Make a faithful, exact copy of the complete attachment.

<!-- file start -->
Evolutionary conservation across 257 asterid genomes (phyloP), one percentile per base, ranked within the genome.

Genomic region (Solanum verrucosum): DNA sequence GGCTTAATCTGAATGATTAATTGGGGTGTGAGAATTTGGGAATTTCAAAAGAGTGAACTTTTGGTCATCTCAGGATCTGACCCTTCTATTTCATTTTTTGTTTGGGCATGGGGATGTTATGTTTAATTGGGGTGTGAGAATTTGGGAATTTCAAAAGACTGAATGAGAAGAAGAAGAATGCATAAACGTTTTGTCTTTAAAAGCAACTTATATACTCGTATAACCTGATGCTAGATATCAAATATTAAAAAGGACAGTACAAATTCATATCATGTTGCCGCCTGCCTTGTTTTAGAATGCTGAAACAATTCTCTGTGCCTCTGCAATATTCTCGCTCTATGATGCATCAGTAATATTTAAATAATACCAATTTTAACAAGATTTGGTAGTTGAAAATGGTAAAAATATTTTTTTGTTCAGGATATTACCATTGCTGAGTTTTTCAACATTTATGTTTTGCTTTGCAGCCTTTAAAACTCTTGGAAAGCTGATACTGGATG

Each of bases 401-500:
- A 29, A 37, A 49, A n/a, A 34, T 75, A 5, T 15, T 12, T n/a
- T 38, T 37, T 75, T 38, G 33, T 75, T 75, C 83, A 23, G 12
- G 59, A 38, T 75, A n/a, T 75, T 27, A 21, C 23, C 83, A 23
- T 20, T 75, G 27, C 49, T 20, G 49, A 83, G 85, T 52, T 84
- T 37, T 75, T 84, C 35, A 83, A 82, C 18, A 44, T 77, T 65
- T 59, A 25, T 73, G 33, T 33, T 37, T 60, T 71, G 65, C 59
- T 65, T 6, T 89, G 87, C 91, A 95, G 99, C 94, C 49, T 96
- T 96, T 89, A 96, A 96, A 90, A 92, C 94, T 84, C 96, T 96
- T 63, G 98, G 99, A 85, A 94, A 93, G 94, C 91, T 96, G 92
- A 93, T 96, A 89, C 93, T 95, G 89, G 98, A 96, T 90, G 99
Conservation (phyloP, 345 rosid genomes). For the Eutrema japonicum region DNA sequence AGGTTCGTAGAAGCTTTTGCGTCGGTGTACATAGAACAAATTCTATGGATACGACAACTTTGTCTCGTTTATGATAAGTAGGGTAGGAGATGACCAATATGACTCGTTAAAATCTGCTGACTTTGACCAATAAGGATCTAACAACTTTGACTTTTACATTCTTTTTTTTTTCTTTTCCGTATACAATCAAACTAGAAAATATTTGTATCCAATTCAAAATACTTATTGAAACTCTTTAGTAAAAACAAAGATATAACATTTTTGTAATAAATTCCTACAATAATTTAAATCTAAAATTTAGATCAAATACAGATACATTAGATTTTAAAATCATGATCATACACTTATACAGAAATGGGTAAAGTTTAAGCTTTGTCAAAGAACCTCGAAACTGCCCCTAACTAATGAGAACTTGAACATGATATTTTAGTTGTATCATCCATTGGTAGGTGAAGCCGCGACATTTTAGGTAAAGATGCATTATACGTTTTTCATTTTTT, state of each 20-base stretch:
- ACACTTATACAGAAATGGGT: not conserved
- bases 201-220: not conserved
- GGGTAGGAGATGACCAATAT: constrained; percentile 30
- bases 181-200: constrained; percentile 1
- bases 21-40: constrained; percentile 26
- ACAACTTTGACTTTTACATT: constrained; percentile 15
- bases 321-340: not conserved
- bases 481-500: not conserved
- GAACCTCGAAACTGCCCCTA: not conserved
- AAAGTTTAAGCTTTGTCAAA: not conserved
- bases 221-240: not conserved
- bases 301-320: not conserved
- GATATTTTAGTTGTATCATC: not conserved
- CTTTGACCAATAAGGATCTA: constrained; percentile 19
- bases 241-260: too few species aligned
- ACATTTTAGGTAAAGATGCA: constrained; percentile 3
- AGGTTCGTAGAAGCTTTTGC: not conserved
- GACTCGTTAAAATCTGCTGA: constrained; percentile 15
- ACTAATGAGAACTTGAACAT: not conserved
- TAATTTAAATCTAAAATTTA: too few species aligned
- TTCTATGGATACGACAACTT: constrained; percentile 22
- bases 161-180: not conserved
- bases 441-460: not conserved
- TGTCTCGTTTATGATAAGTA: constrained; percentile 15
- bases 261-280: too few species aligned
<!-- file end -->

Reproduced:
Evolutionary conservation across 257 asterid genomes (phyloP), one percentile per base, ranked within the genome.

Genomic region (Solanum verrucosum): DNA sequence GGCTTAATCTGAATGATTAATTGGGGTGTGAGAATTTGGGAATTTCAAAAGAGTGAACTTTTGGTCATCTCAGGATCTGACCCTTCTATTTCATTTTTTGTTTGGGCATGGGGATGTTATGTTTAATTGGGGTGTGAGAATTTGGGAATTTCAAAAGACTGAATGAGAAGAAGAAGAATGCATAAACGTTTTGTCTTTAAAAGCAACTTATATACTCGTATAACCTGATGCTAGATATCAAATATTAAAAAGGACAGTACAAATTCATATCATGTTGCCGCCTGCCTTGTTTTAGAATGCTGAAACAATTCTCTGTGCCTCTGCAATATTCTCGCTCTATGATGCATCAGTAATATTTAAATAATACCAATTTTAACAAGATTTGGTAGTTGAAAATGGTAAAAATATTTTTTTGTTCAGGATATTACCATTGCTGAGTTTTTCAACATTTATGTTTTGCTTTGCAGCCTTTAAAACTCTTGGAAAGCTGATACTGGATG

Each of bases 401-500:
- A 29, A 37, A 49, A n/a, A 34, T 75, A 5, T 15, T 12, T n/a
- T 38, T 37, T 75, T 38, G 33, T 75, T 75, C 83, A 23, G 12
- G 59, A 38, T 75, A n/a, T 75, T 27, A 21, C 23, C 83, A 23
- T 20, T 75, G 27, C 49, T 20, G 49, A 83, G 85, T 52, T 84
- T 37, T 75, T 84, C 35, A 83, A 82, C 18, A 44, T 77, T 65
- T 59, A 25, T 73, G 33, T 33, T 37, T 60, T 71, G 65, C 59
- T 65, T 6, T 89, G 87, C 91, A 95, G 99, C 94, C 49, T 96
- T 96, T 89, A 96, A 96, A 90, A 92, C 94, T 84, C 96, T 96
- T 63, G 98, G 99, A 85, A 94, A 93, G 94, C 91, T 96, G 92
- A 93, T 96, A 89, C 93, T 95, G 89, G 98, A 96, T 90, G 99
Conservation (phyloP, 345 rosid genomes). For the Eutrema japonicum region DNA sequence AGGTTCGTAGAAGCTTTTGCGTCGGTGTACATAGAACAAATTCTATGGATACGACAACTTTGTCTCGTTTATGATAAGTAGGGTAGGAGATGACCAATATGACTCGTTAAAATCTGCTGACTTTGACCAATAAGGATCTAACAACTTTGACTTTTACATTCTTTTTTTTTTCTTTTCCGTATACAATCAAACTAGAAAATATTTGTATCCAATTCAAAATACTTATTGAAACTCTTTAGTAAAAACAAAGATATAACATTTTTGTAATAAATTCCTACAATAATTTAAATCTAAAATTTAGATCAAATACAGATACATTAGATTTTAAAATCATGATCATACACTTATACAGAAATGGGTAAAGTTTAAGCTTTGTCAAAGAACCTCGAAACTGCCCCTAACTAATGAGAACTTGAACATGATATTTTAGTTGTATCATCCATTGGTAGGTGAAGCCGCGACATTTTAGGTAAAGATGCATTATACGTTTTTCATTTTTT, state of each 20-base stretch:
- ACACTTATACAGAAATGGGT: not conserved
- bases 201-220: not conserved
- GGGTAGGAGATGACCAATAT: constrained; percentile 30
- bases 181-200: constrained; percentile 1
- bases 21-40: constrained; percentile 26
- ACAACTTTGACTTTTACATT: constrained; percentile 15
- bases 321-340: not conserved
- bases 481-500: not conserved
- GAACCTCGAAACTGCCCCTA: not conserved
- AAAGTTTAAGCTTTGTCAAA: not conserved
- bases 221-240: not conserved
- bases 301-320: not conserved
- GATATTTTAGTTGTATCATC: not conserved
- CTTTGACCAATAAGGATCTA: constrained; percentile 19
- bases 241-260: too few species aligned
- ACATTTTAGGTAAAGATGCA: constrained; percentile 3
- AGGTTCGTAGAAGCTTTTGC: not conserved
- GACTCGTTAAAATCTGCTGA: constrained; percentile 15
- ACTAATGAGAACTTGAACAT: not conserved
- TAATTTAAATCTAAAATTTA: too few species aligned
- TTCTATGGATACGACAACTT: constrained; percentile 22
- bases 161-180: not conserved
- bases 441-460: not conserved
- TGTCTCGTTTATGATAAGTA: constrained; percentile 15
- bases 261-280: too few species aligned